Monday, 25 February 2008

I have a dream

The other night, I had a strange dream. It reminded me a bit of Amy Tan's book, Saving Fish from Drowning, which we 'did' in my book club Abroad. It was a huge great tome and pretty much as pointless as the title, but was chosen by a lovely person so we all held back from giving it the throttling it richly deserved. The main substance of the book was a horrible journey into the jungle, I can't remember where or why exactly (and thank God for that). So it was with a heavy heart that I embarked on a similar trek during my Friday night slumbers.

I really, really didn't want to go. I'm not mad keen on walking at the best of times (my Dulwich park power walks have now slowed to a snail's pace and everyone has completely given up the idea of getting me to jog. This morning, to take the pace down even further, I pretended I'd pulled a muscle doing my pilates DVD. As if!) but walking through a great curtain of rampant vegetation was the pits. The trouble was, I had to go, because my children were already at Base Camp and I had to go and protect them. Of course, when I'd slashed my way through a full garden centre's worth of foliage, I found them safe and well in a very nice tent and arguing about which shade of nail varnish went best with their camouflage fatigues. Plus ca change!

No sooner had they seen me, though, than they wanted to leap up and, most uncharacteristically, press on into the uncharted jungle. In real life, of course, they would have started bickering over whether to watch High School Musical 2, Little House on the Prairie or, more likely, something totally unsuitable with a 15 certificate, but this was a nightmare, so off we all went, even though I knew a band of guerillas, or similar menacing scary folk, was sure to be waiting for us in the next clearing.

I woke up, muzzy-headed and feeling very resentful. It didn't take much to work it out. As True Love has told me crushingly, I have very literal dreams. My children are off on the inexorable path towards adolescence, adulthood and freedom and, far from leading from the front in an Edmund Hilary, inspirational style, I am left dragging my feet at the rear, a reluctant sherpa moaning about the vast quantites of nail varnish I'm having to lug around. The moral of the story: perk up, or get left behind. Oh, all right then.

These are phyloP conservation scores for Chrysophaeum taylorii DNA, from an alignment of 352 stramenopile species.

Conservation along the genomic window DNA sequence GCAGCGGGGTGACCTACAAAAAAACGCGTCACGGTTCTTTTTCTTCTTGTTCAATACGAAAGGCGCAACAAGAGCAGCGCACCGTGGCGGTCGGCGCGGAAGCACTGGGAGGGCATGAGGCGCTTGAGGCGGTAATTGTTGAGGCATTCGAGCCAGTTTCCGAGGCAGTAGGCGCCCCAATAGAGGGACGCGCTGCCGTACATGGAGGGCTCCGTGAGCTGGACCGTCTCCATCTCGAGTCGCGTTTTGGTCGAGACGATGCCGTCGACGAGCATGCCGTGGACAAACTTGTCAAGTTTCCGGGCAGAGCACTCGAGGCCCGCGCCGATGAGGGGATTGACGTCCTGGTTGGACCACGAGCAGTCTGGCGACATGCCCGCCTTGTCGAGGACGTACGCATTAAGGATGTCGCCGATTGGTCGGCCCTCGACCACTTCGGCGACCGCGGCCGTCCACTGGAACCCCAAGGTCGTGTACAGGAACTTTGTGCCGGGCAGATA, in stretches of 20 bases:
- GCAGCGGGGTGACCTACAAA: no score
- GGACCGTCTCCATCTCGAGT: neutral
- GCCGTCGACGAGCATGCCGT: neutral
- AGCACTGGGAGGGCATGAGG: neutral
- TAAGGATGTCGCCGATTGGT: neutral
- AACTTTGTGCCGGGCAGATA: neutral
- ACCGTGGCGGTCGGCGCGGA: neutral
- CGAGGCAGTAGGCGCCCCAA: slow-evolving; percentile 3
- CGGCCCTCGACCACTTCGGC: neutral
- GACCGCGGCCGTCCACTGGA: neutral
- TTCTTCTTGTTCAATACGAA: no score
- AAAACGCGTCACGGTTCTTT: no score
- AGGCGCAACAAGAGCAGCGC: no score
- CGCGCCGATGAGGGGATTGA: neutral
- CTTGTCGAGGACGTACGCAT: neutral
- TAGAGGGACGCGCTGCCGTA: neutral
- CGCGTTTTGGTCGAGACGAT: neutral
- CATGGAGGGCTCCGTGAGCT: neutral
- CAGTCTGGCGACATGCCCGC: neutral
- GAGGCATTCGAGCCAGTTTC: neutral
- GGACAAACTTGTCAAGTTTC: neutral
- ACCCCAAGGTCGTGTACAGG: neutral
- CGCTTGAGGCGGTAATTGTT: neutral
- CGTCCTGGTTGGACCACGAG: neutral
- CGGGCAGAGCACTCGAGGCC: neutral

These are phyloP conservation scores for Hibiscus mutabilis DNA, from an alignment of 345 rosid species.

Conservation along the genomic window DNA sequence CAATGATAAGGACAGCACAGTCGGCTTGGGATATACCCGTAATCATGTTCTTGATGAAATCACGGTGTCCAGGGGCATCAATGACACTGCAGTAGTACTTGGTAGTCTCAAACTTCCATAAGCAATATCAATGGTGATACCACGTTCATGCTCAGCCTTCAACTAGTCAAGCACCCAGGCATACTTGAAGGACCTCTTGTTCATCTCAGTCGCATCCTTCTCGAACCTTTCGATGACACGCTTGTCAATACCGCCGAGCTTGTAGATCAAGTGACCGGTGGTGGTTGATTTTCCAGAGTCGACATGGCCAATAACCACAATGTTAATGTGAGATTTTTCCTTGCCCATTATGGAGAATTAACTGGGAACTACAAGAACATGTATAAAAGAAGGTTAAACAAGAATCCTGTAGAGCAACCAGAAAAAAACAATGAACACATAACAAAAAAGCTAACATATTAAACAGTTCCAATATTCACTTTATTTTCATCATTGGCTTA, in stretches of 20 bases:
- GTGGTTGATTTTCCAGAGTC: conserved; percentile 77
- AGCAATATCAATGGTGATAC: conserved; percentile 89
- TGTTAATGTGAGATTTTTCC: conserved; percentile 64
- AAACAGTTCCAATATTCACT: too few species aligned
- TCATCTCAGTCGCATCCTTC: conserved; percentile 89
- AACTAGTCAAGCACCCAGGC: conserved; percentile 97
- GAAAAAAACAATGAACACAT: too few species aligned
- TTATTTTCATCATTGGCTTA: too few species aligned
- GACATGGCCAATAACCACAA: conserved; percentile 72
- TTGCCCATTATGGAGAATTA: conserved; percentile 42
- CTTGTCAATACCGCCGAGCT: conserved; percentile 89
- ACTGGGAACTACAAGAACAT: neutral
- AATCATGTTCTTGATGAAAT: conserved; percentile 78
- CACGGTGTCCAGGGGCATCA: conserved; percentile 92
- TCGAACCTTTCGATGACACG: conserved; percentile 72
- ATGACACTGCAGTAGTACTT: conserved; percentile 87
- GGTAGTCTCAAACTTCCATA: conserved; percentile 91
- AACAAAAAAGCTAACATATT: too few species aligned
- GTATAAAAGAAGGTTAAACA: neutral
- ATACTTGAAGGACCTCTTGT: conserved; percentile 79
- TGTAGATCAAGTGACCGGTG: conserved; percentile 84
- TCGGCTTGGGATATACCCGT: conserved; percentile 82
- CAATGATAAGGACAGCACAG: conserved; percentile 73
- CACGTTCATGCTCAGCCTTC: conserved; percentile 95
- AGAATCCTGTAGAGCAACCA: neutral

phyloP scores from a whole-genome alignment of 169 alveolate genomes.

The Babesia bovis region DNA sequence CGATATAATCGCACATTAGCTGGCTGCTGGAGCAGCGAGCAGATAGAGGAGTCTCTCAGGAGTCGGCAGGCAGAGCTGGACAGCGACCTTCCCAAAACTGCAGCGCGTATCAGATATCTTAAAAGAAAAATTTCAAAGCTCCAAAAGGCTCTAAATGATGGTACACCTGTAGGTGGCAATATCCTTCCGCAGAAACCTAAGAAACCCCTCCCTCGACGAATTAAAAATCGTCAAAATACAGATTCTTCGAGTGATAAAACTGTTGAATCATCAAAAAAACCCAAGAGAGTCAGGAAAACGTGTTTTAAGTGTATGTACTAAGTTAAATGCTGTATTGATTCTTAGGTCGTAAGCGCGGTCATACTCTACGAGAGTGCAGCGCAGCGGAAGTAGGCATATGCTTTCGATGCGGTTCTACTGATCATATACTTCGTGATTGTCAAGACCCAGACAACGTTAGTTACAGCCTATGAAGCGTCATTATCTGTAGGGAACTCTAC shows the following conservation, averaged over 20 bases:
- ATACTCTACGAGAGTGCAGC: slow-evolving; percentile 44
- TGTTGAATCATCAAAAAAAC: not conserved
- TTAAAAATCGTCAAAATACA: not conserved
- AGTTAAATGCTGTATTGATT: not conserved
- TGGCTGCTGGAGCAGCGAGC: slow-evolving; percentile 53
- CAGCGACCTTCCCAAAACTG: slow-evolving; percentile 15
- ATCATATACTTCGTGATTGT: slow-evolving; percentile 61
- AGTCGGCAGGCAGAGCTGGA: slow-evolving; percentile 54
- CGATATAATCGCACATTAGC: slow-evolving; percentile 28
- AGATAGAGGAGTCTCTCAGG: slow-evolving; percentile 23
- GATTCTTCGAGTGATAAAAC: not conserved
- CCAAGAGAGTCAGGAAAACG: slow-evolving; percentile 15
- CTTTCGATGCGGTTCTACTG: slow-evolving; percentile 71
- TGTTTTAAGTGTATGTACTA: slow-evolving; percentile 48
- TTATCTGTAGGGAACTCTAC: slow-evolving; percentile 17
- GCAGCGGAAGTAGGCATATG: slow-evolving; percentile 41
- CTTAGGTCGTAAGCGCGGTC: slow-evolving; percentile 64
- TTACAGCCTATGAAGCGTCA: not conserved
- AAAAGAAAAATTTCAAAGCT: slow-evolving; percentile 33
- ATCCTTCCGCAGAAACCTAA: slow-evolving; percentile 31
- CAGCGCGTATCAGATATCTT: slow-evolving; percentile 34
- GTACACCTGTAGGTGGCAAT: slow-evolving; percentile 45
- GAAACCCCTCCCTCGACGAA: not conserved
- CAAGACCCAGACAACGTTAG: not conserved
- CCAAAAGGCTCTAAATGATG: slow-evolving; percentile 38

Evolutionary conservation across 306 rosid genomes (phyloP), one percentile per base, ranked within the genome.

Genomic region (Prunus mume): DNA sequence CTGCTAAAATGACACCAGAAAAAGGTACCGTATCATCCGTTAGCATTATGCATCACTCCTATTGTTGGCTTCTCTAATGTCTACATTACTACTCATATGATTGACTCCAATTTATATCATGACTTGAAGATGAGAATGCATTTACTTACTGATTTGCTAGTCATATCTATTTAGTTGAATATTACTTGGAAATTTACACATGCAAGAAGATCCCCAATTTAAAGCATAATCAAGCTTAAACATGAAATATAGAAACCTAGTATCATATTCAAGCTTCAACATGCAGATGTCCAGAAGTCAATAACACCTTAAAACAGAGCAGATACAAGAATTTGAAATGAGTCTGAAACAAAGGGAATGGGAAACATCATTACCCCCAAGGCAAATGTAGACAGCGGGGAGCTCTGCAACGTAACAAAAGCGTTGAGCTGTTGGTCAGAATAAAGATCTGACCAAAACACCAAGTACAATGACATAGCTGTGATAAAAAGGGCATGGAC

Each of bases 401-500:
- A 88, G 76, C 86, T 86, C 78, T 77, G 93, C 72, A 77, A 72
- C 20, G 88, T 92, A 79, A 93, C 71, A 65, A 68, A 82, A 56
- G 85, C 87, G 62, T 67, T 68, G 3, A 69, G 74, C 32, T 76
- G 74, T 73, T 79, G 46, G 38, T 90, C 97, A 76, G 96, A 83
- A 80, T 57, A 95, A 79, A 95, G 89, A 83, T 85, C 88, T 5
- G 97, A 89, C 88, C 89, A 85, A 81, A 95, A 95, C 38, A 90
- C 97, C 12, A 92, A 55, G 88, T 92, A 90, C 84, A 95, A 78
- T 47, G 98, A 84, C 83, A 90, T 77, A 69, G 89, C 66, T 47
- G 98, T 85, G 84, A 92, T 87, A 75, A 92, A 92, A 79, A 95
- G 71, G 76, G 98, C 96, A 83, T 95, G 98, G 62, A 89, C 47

Friday, 22 February 2008

Growing Up

When I picked up Child One the other day, she had unusually pink cheeks. A bit of physical exercise? I doubted it, as she has inherited the full might of my sloth gene. No, it turned out they had been doing a new topic called Growing Up in science.

'We had to label Private Parts, Mummy. And we weren't even allowed to giggle!' she said, indignant. Well, I do think that's outrageous. If you can't snigger at Private Parts these days, what is there left to laugh at?

Back at home, she showed me her science book. 'And what do you think those are, Mummy?' I looked at the rather hair-raising diagram and pursed my lips. 'I think they could be testicles,' I ventured. 'Well, you seem to know an awful lot about all this, Mummy,' she said, in tones of great disapproval.

I suppose the surprise is that she doesn't know a bit more. After all, she started asking me where babies came from at the age of about two. I would explain, in mind-numbing detail, and all would go quiet in the back of the car. Then she would start asking about death instead.

I now realise that, like sex, sex education has many different levels. Child Two, for instance, is at quite a different stage. She asked why those particular body parts had to be involved. 'Couldn't the Mummy, for instance, just put her bosoms on the man's bottom and that could make a baby?' she suggested, as though you could pick any protuberance and it would do the job just as well. Child One, meanwhile, was getting more technical. She brandished the textbook picture of coitus at me. 'How long do you have to hold this position for?' she asked me. 'It's just that you told me once it only took five minutes, then another time you said it was more like half an hour. Which is it? And how many times did you and Daddy have to do it before you had me?'

Oh dear. I'm not sure I'm grown up enough for this.

Sunday, 10 February 2008

Foreign Ways

I am becoming rather intrigued by the stunna momma from school. Particularly since I saw her running in the park the other morning.